Your Inner Editor, Critic, and Mother
Writers write. Editors edit. Critics critique.
When you write, you turn off your inner editor, especially when you are still on the first draft.
When you edit, you turn off your inner critic, especially when you are still on your second draft.
Also turn off your inner English teacher, high school bully, and your mother while you are at it.
Editing and Proof Reading
When you edit, the easiest things to correct at the typos. (The neighbors are shooting at pheasants, not peasants.) That is followed closely by punctuation errors (A panda, eats, shoots, and leaves.), missspellings and a grammatical errors.
The next easiest edits are word choices. (Should it be “an impenetrable fortress” or “an impregnable fortress”? “A massive boulder” or “a gigantic rock”?)
Those are actually not real edits. They are procrastinations. You are fiddling with the details and avoiding the real work. A second draft edit is about the gross structure, not proof reading, and it is hard to do.
Don’t sandpaper and varnish before you run the wood through the band saw. There is still a lot of structural work to be done. The first edit is not about the words, but the story. Do the structural work first and typos last. Don’t do it backwards.
If you find typos and grammatical errors distracting and feel the need to fix them before going on to structural editing, do them first, but choosing the perfect words and phrases can wait. Be conscious that you are supposed to be doing the structural editing, not the finishing.
The Mechanical Edit
I’ve posted this one before, but extract just one representative sentence each from every paragraph. Delete all other sentences. Leave the quotations but delete all tags.
You could probably still follow the story even though you just deleted something like 70-90% of your non-dialogue words.
Now decide which words deserve to go back in.
It is often difficult to take yourself out of the editing process and edit dispassionately. So this mechanical process can sometimes help.
Always keep a copy of the original before you edit this way.
When you have created this skeleton key outline, print it out on paper before you start putting the words back in. If one chapter does not fit on one page, you either need to delete some more or split a chapter into two pieces. Line up the one-page chapters in order and see if you have them right. Shift them around. Try variations. Get some Post It notes and start writing the things you need to add. It is also helpful to add labels like “small climax” “big climax” “bad turn” “second wind” “main climax”. See if your story is making a good story arc. Once you know you have the story arc right, start putting the sentences back in.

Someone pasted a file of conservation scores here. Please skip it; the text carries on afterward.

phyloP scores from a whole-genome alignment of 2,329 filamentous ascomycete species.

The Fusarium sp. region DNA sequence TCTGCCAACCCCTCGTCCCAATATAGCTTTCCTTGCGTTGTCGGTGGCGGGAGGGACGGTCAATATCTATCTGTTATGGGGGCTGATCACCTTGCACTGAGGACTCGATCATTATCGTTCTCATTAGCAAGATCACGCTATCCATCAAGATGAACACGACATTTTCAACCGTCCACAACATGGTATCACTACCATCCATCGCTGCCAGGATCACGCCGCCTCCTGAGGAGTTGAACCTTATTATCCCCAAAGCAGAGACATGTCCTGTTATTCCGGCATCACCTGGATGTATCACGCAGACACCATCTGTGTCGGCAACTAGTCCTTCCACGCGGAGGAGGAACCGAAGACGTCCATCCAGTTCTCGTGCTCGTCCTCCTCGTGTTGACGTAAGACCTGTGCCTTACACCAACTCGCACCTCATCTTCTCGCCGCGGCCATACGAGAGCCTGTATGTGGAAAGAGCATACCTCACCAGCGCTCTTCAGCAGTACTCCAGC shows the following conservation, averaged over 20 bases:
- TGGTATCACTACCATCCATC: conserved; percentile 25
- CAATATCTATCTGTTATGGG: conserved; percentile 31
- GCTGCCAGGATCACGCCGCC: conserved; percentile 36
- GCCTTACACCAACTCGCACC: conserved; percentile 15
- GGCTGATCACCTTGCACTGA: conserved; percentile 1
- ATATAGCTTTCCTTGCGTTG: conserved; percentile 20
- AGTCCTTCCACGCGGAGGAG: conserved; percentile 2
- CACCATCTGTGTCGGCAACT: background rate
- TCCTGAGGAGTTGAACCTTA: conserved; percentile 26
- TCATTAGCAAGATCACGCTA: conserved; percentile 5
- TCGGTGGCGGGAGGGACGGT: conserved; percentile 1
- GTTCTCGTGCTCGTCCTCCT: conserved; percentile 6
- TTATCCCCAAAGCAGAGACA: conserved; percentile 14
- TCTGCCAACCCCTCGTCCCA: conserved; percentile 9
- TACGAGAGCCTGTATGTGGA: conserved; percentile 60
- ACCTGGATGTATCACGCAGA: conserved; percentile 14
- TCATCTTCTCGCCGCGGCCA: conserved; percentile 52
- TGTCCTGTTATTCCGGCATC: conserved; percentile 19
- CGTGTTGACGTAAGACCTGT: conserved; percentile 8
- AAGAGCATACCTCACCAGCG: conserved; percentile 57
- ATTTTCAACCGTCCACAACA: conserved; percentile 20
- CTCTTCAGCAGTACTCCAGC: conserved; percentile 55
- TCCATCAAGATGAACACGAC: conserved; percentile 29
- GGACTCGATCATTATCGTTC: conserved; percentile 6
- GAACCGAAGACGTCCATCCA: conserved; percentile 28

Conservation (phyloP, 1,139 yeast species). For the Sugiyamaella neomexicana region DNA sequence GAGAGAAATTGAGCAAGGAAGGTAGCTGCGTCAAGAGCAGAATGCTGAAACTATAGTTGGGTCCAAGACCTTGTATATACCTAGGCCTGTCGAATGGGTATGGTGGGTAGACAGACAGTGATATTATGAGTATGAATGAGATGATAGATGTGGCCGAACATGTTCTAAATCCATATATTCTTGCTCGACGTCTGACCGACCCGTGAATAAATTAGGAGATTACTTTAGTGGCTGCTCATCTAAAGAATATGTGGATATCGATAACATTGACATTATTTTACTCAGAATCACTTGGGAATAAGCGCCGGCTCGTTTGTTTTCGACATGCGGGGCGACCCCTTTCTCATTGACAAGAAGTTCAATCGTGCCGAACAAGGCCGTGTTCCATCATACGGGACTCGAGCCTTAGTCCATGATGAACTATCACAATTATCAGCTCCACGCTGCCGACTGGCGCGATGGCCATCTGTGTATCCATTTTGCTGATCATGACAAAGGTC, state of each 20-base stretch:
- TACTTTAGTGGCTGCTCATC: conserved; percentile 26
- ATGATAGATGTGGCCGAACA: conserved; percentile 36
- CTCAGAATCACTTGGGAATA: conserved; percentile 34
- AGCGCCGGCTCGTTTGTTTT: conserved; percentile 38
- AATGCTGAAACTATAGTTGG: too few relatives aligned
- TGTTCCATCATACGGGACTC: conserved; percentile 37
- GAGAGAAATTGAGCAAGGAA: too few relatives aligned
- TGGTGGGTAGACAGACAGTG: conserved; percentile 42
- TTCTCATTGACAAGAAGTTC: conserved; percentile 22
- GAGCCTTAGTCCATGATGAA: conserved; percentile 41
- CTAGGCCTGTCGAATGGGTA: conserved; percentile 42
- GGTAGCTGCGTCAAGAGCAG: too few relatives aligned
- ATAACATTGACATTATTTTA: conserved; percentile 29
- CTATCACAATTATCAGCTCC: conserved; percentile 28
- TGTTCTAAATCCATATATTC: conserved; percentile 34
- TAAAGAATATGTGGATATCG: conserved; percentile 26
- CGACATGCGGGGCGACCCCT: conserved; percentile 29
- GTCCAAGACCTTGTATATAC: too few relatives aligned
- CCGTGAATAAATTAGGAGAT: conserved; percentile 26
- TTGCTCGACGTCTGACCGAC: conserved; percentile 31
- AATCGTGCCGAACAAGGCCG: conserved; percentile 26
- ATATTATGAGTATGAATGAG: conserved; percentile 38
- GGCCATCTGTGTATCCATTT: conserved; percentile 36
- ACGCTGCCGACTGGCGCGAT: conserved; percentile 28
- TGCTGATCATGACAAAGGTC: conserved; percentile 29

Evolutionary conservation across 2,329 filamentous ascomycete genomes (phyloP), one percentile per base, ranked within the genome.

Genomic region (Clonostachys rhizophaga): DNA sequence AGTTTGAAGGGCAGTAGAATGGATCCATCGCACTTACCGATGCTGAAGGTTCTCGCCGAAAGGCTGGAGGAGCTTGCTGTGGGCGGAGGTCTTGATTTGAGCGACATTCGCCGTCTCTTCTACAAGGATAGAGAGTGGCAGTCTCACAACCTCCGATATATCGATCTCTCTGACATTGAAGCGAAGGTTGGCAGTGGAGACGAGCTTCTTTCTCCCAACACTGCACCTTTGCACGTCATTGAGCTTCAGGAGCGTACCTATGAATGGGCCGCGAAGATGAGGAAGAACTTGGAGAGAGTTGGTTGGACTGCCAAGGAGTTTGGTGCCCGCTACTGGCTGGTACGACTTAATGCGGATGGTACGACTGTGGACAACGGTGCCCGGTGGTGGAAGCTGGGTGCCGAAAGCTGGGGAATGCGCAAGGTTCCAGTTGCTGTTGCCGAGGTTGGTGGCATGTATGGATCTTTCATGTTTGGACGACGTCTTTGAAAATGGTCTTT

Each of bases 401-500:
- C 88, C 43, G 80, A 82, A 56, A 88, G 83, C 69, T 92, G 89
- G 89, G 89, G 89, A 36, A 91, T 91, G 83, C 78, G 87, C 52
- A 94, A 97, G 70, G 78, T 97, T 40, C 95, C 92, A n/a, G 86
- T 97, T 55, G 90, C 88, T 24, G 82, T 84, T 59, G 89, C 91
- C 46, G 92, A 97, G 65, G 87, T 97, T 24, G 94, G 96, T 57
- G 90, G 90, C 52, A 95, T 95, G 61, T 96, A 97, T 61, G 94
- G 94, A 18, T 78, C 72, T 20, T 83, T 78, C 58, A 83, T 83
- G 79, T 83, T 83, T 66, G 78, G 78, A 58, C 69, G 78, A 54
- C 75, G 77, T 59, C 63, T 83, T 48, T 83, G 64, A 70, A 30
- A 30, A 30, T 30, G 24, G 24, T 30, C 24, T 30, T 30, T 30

The Sex Trick (Again)
When constructing a smooth story arc out of the convoluted roller coaster trail of your first draft, if you cannot fit your story to any of the Seven Basic Plots, try to remember the best sex you ever had and line the plot points along that night, from the point you finish dinner, the shy flirting, almost not having sex, the stumble to the bed, the process of taking off your clothes, getting into bed, the joke that almost ruined it, the kiss, the initiation, the emotional immersion, the entry, the buildup, the climax, and the sigh. And the sharing of laughter afterwards. It’s a lot more visceral than a plot line you pick out of a book, it is your original, and it works well for some writers.
The Bulldozer Method
Bulldozer editing is when you take your first draft, chop up the chapters and put them back together without following any formula or methodology. Typically you start editing at the beginning of the book and plow your way to the end, trying to construct something that looks right to you.
Many novels are written and edited this way. In fact, almost all Japanese novels are written this way. As a consequence, Japanese fiction tends to be short, minimalist and frequently lyrical or poetic. (Try “Woman in the Dunes” by Abe Kobo.)
When you are writing a full length English language novel (100K-120K words), the bulldozer method works well when you are turning a rough first draft into a rough second draft. Some talented novelists have had success editing their novel only by this method. Most young writers try to do this. But it takes either enormous talent or humongous luck to create a salable novel by this method alone. I suggest that at some point in your editing process you switch from the bulldozer method to a more systematic and comprehensive editing formula.
“What Happens Next?”
Here is a relatively easy trick that you can use in developmental editing.
Insert these words at the beginning of each paragraph: “What happens next?” If the paragraph does not answer that question, there is something wrong with it.
Kurt Vonnegut said that in fiction, every sentence (let alone every paragraph) must either describe a character or drive an action. If a group of two or more sentences do not answer the question “What happens next?”, it does not belong there.
Pepper your manuscript with the words “What happens next?” and make sure the question is answered within a few lines.
Once every paragraph in the whole book answers the question, start considering whether “next” is appropriate. Cut and paste until you have things in the right order.
Tricks like this will not make you complete the final draft. It only helps you hammer out the second draft from the first draft. There are basic general rules for writing a novel that are universal in every first and second draft. “Avoid adverbs”, “show, don’t tell”, “read your passage out loud”. But as you get closer and closer to the final draft, you will find fewer and fewer universal rules to apply, and easy tricks to rely on. In the end, it will be your own character and individuality that will varnish the final finish. But before you get to that, you need to construct the structural stuff.